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Comment Re:That's some awful stuff (Score 1) 167

There are several issues with your comments.

Firstly, all farmed cattle have been bred to be farmed. They are similar to bovines from several thousand years ago but certainly not the same any more. Breeding will have included selection for being relatively sedentary and not needing to roam a great deal. Cattle in fields do not suffer from the kind of mental issues that afflict Orcas.

The tank for an orca is significantly smaller than the equivalent field for a cow. Tanks have got bigger but they are still small for a fast moving and powerful animal.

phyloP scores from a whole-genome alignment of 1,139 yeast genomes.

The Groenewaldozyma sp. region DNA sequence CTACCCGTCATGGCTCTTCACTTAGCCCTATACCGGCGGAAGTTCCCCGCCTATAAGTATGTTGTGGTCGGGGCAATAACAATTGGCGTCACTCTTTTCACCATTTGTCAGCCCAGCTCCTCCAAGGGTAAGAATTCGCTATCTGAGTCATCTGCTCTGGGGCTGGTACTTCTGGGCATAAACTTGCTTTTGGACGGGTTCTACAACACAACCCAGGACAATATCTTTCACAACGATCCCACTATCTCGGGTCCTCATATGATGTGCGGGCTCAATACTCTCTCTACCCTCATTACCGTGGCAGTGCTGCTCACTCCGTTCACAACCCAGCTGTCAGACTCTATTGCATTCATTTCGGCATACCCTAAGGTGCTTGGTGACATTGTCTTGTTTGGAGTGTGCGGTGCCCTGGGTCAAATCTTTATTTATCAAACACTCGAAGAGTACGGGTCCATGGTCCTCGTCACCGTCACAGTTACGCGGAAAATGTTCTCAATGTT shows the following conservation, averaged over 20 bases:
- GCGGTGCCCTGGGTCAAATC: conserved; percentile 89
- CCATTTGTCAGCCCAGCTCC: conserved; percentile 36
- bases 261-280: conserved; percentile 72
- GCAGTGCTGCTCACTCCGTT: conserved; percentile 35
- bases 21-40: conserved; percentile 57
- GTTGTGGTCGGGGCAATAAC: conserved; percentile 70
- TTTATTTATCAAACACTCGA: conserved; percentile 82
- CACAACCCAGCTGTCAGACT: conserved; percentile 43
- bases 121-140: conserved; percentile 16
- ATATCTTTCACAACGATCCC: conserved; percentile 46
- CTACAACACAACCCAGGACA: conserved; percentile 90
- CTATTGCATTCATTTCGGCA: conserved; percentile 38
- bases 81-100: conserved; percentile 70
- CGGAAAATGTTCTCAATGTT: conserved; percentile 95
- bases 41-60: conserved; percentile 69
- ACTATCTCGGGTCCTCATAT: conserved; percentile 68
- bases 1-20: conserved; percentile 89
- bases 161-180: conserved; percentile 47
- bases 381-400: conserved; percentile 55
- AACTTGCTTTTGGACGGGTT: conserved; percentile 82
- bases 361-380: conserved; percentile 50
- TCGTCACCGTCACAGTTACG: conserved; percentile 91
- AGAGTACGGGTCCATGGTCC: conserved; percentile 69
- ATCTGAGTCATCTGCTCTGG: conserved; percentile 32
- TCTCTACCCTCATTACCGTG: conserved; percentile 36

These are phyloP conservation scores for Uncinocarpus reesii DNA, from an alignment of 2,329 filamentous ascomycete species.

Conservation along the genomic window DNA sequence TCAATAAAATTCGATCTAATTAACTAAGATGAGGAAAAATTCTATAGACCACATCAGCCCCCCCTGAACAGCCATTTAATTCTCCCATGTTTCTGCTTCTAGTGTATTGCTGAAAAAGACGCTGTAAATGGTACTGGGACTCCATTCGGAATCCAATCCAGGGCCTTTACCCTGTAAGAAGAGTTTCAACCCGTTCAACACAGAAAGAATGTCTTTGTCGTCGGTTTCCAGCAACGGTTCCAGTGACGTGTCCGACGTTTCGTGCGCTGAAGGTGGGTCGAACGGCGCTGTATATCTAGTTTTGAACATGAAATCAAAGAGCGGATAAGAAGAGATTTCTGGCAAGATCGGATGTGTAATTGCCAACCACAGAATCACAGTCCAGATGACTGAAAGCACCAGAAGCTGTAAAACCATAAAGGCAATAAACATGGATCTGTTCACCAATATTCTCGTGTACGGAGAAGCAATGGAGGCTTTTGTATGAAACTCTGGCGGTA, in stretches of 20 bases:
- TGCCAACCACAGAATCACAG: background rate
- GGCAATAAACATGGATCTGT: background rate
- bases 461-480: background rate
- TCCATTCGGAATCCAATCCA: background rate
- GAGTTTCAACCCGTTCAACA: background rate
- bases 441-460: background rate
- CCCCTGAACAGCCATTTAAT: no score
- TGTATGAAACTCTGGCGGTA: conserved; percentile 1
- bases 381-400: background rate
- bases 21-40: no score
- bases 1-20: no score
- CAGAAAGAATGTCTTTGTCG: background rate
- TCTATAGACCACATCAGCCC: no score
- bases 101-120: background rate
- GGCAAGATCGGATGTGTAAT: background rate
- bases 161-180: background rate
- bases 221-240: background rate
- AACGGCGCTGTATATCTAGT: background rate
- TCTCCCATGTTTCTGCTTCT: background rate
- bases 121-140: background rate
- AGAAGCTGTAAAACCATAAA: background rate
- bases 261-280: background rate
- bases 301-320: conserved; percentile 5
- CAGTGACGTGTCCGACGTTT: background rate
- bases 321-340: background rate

Orcas are predators, cows are not.

Ultimately, whilst cows do have a short life, they are generally treated quite well until the point at which they are killed.

To be honest, a comparison between the way we treat cattle and the way we treat orcas is not great as they are really quite different animals.

Comment Re:I fear for the future of Linux. (Score 1) 172

I don't think you should worry. The organisation I work for (a truely massive multinational) is only putting Linux and Windows servers on the floor (with the occasional AIX box). If you're running any enterprise s/w, with the exceptions of the obvious ones that need windows (Lync, Outlook etc), everything has to be on Linux. FreeBSD and OPenBSD don't have the support of enough support third-parties. Things like ZFS really aren't of interest at our level and if you need something like that, RHEL and Oracle have options. Its worth remembering as well that whilst windows might be making steps forward, it just doesn't tick the right HA and disaster abilities of a well configured cluster.